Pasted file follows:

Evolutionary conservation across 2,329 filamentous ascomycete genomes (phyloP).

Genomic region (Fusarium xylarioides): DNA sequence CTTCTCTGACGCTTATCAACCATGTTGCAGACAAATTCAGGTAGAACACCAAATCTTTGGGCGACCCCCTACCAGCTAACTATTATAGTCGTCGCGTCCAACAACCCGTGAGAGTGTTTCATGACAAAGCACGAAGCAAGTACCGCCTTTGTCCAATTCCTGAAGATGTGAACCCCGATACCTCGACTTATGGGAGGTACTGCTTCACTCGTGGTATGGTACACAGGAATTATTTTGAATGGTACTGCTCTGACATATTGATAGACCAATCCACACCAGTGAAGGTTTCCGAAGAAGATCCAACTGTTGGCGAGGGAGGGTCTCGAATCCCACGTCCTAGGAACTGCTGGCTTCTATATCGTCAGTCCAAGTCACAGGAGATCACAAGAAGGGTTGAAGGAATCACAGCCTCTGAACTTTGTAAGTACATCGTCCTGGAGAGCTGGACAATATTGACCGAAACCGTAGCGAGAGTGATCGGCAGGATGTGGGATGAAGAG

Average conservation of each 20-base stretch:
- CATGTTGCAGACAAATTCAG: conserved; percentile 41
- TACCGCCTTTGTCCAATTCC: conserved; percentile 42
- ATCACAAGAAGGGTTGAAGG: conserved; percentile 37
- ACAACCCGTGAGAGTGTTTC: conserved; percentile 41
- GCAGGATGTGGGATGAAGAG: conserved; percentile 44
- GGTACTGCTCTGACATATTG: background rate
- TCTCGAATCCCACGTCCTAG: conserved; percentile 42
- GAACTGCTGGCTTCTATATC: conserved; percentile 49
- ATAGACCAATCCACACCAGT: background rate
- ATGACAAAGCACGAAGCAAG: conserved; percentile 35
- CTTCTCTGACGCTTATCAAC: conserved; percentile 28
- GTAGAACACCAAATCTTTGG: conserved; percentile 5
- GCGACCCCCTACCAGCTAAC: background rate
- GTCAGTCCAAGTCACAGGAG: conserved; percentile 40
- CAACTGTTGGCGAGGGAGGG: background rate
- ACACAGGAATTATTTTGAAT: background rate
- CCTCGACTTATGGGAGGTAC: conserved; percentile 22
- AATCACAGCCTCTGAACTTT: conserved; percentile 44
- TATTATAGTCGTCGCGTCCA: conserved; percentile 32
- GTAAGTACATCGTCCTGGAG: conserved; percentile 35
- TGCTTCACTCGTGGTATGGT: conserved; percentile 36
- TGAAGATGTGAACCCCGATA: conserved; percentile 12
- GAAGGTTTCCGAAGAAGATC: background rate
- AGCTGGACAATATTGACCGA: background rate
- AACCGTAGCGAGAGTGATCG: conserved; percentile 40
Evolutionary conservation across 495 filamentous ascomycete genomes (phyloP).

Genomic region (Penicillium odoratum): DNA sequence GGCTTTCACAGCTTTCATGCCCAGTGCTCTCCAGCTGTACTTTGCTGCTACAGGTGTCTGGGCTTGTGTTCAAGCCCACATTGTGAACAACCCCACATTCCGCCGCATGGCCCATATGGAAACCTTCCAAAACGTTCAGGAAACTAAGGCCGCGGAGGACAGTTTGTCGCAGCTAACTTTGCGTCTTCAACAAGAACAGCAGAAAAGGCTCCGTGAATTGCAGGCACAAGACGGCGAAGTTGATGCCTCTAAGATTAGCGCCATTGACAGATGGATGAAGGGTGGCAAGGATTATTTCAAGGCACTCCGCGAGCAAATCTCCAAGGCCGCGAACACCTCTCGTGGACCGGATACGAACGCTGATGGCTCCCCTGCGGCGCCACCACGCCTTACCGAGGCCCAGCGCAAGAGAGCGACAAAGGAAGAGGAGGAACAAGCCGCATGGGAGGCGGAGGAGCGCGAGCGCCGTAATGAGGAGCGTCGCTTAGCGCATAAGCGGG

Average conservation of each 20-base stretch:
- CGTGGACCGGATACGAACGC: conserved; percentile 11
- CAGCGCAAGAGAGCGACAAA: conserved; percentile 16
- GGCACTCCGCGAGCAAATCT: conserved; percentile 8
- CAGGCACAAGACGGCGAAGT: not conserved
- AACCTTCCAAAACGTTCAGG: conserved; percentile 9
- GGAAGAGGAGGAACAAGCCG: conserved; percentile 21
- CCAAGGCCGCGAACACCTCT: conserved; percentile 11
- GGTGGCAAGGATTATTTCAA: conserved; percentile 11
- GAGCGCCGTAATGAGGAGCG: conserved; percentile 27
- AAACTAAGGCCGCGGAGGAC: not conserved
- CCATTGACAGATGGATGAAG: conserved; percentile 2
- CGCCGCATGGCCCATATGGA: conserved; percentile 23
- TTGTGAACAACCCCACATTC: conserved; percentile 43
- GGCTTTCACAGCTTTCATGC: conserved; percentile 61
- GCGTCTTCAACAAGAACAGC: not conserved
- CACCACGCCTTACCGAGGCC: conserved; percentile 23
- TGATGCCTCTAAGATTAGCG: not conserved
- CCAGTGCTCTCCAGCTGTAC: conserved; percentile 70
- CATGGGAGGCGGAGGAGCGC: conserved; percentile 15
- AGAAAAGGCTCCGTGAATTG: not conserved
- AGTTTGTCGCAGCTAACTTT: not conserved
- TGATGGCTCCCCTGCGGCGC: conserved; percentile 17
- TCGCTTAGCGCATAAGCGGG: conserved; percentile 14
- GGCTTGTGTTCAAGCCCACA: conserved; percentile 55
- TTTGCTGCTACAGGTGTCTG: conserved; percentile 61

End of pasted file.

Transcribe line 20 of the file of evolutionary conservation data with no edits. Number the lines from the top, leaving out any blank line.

- CCTCGACTTATGGGAGGTAC: conserved; percentile 22